Tag Archives: college

Behind the Scenes: Discovering Cal Poly Archery Club

When the topic  of Cal Poly’s archery club was pitched, I was immediately pumped up. I knew absolutely nothing about the sport, let alone anything about our on campus club, but I knew there would be a great story in there and the opportunity to meet archery enthusiasts.

Members gather weekly at SLOSA range for events and a chance to bond over their love for the sport. Photo by: Alejandra Garcia

 

As the Strategy/Engagement individual this week, I immediately reached out to the president of the club, Timmy Nguyen. I spoke to him on the phone and easily set up an interview.

At this interview both Candice and I asked questions about the origins of the club, certain techniques used and events they hold. It was exciting to see the passion he had for archery while talking to us, giving  us in depth answers to simple questions.

We were told they had both an event and fundraiser that coming weekend at the San Luis Obispo Sportsmen’s Association (SLOSA).

Candice Kelchner took on the role of videographer for this story and shares her experience in covering this story.

“After working on this project, I’ve gained a new perspective on and have an increased interest in archery. Going to SLOSA gave me insight as to why people have an interest in archery. Additionally, watching the Cal Poly Archery Club at SLOSA provided me with a taste of the thrill that can come from archery. Overall, this was a fun topic to cover.”

SLOSA is a wide-open range with beautiful scenery and plenty of space for members to practice. It is located next door to the shooting range and has several targets and wooden figures for members to practice on.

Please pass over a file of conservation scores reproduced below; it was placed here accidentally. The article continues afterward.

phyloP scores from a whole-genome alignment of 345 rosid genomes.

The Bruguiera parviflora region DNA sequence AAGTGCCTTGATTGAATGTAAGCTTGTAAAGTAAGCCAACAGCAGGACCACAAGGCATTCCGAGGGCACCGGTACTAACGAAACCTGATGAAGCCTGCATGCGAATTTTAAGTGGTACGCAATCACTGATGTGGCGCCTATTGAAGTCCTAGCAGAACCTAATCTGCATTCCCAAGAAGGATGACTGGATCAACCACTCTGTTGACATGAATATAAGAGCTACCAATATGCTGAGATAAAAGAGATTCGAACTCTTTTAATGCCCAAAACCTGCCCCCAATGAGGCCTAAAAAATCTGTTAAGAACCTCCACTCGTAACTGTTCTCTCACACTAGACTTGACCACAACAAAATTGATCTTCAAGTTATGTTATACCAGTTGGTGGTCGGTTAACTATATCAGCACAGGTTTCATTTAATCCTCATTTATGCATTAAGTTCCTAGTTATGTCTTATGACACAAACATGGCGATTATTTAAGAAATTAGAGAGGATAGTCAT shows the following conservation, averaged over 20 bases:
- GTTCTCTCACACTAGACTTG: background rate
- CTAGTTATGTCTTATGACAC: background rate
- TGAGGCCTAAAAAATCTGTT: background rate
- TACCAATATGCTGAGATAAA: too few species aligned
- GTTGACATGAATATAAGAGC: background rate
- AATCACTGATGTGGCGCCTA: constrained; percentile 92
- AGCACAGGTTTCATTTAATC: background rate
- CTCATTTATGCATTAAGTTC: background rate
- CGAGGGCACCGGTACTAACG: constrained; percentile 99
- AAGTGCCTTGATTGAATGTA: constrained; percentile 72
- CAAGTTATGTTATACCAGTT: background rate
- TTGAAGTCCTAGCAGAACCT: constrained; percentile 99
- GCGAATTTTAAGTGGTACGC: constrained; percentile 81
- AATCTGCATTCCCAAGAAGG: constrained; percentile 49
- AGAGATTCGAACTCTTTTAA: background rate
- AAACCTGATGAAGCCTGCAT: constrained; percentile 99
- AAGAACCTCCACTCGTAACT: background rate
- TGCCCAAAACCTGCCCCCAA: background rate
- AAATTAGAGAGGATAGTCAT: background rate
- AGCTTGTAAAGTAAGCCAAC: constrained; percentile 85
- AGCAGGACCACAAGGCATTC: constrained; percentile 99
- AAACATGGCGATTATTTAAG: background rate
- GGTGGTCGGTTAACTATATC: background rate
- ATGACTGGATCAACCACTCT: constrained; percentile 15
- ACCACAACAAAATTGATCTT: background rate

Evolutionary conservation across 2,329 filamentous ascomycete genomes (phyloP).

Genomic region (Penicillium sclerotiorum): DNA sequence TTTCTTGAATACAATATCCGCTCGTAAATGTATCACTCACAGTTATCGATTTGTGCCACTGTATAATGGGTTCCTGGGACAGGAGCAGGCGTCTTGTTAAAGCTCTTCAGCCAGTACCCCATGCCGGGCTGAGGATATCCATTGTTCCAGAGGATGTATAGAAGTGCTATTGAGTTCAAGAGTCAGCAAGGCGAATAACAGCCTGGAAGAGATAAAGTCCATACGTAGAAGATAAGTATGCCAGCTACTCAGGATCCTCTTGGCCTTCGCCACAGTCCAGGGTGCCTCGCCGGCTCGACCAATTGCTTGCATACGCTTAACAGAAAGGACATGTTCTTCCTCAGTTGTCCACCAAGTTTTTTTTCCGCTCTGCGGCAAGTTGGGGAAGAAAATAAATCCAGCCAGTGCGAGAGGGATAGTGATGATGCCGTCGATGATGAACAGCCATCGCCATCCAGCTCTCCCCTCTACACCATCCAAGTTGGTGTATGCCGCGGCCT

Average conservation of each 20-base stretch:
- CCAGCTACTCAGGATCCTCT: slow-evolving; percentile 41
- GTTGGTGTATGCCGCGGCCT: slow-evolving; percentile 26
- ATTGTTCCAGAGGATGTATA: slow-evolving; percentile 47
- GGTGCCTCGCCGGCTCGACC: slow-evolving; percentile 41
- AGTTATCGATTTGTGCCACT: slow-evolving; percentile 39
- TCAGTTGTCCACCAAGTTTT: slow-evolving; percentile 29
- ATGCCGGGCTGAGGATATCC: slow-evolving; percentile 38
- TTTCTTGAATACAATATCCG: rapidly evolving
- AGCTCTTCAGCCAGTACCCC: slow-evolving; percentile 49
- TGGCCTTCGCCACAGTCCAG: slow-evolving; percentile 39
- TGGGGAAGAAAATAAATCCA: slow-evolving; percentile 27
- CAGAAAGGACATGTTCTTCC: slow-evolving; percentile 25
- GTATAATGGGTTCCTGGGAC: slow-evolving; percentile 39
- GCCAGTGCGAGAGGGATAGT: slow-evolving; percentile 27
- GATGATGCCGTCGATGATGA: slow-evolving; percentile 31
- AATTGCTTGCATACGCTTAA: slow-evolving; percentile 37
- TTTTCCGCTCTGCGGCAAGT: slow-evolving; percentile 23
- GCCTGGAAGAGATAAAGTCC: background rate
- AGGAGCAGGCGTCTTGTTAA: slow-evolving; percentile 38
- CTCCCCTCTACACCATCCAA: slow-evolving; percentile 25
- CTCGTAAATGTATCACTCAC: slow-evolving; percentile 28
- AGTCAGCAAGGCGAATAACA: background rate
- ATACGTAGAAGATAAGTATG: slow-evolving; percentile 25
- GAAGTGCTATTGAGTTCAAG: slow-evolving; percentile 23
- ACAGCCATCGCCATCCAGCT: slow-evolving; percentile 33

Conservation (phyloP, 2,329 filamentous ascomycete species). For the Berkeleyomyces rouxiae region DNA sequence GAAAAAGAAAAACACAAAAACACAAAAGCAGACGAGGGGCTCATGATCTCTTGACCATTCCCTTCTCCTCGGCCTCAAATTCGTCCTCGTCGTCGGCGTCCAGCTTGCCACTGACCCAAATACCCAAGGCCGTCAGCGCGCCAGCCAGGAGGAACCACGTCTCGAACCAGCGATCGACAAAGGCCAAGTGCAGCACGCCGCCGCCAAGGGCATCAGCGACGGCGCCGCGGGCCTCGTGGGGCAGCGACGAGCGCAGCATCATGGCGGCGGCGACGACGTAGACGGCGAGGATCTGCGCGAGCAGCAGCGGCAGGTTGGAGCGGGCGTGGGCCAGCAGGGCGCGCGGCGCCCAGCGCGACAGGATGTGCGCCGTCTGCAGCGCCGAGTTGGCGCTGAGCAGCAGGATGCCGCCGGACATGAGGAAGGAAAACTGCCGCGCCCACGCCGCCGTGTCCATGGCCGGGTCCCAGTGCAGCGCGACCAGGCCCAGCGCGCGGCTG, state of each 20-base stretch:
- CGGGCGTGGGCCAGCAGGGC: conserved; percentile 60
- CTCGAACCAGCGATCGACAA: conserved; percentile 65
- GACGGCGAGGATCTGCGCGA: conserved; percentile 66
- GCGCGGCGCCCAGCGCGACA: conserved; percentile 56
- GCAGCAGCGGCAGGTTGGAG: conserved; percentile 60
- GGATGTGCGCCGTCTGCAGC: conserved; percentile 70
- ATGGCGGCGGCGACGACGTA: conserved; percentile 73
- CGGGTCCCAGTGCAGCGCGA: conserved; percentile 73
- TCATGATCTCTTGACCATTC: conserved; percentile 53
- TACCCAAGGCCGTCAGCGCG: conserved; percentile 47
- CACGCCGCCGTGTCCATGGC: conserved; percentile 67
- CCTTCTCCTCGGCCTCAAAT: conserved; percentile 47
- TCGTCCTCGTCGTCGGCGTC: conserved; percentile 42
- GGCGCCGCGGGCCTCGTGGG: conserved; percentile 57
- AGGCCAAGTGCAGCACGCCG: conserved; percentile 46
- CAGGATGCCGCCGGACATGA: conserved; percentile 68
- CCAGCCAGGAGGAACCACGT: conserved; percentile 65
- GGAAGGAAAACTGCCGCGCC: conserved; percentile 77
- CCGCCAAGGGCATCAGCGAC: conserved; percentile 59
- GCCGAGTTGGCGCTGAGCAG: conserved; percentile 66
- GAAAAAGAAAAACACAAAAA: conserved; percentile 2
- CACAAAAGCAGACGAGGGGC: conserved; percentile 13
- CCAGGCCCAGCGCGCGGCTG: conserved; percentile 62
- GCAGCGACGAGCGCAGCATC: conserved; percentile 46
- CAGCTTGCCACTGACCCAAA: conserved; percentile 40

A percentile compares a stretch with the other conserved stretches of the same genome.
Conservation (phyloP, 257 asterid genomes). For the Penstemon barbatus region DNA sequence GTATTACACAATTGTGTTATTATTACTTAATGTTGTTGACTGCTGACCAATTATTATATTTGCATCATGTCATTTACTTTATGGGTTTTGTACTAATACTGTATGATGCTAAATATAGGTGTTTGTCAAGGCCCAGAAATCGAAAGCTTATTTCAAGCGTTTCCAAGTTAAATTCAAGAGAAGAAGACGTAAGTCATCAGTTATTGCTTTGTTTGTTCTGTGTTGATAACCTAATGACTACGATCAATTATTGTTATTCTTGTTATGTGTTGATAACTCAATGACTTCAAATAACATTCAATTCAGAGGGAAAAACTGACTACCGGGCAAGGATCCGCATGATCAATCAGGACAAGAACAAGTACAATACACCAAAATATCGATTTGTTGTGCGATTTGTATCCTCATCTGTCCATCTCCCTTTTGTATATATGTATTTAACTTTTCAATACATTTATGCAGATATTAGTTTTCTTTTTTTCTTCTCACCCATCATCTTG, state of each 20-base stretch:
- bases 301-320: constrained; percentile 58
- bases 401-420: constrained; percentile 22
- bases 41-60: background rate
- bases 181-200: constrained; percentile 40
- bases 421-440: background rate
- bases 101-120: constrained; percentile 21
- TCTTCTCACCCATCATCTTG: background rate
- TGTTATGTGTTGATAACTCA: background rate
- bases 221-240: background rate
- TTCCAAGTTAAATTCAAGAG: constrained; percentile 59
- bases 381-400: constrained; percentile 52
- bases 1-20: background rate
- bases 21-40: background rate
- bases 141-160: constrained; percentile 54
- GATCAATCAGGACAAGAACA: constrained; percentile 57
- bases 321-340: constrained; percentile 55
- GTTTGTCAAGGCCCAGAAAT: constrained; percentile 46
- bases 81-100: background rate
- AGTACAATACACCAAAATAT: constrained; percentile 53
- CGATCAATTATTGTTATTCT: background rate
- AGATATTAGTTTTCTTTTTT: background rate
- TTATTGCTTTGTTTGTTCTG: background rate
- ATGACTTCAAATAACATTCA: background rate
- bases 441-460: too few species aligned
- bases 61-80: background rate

SLOSA is located on Highway 1 between San Luis Obispo and Morro Bay. Photo by: Alejandra Garcia

As we walked out to the designated archery area we were immediately welcomed by the treasurer of the club as well as some of the members. After getting the permission of those at the range, we captured our footage needed while also getting to know the members and learning more about the club and archery as a sport.

Timmy Nguyen, second year electrical engineer and president of the Cal Poly archery club gave us insight on the competitiveness of the organization.

“Right now our club is basically recreational. We have a few members who want to get into it competitively, including me, so I’m going to start that next year,” said Nguyen. “We have members who participate to the side who are a little more serious and prefer something quieter. That’s basically what I do because I want to get better really fast just to get to that competitive level that so many other schools are at by next year so that I can compete with them at a head to head level.”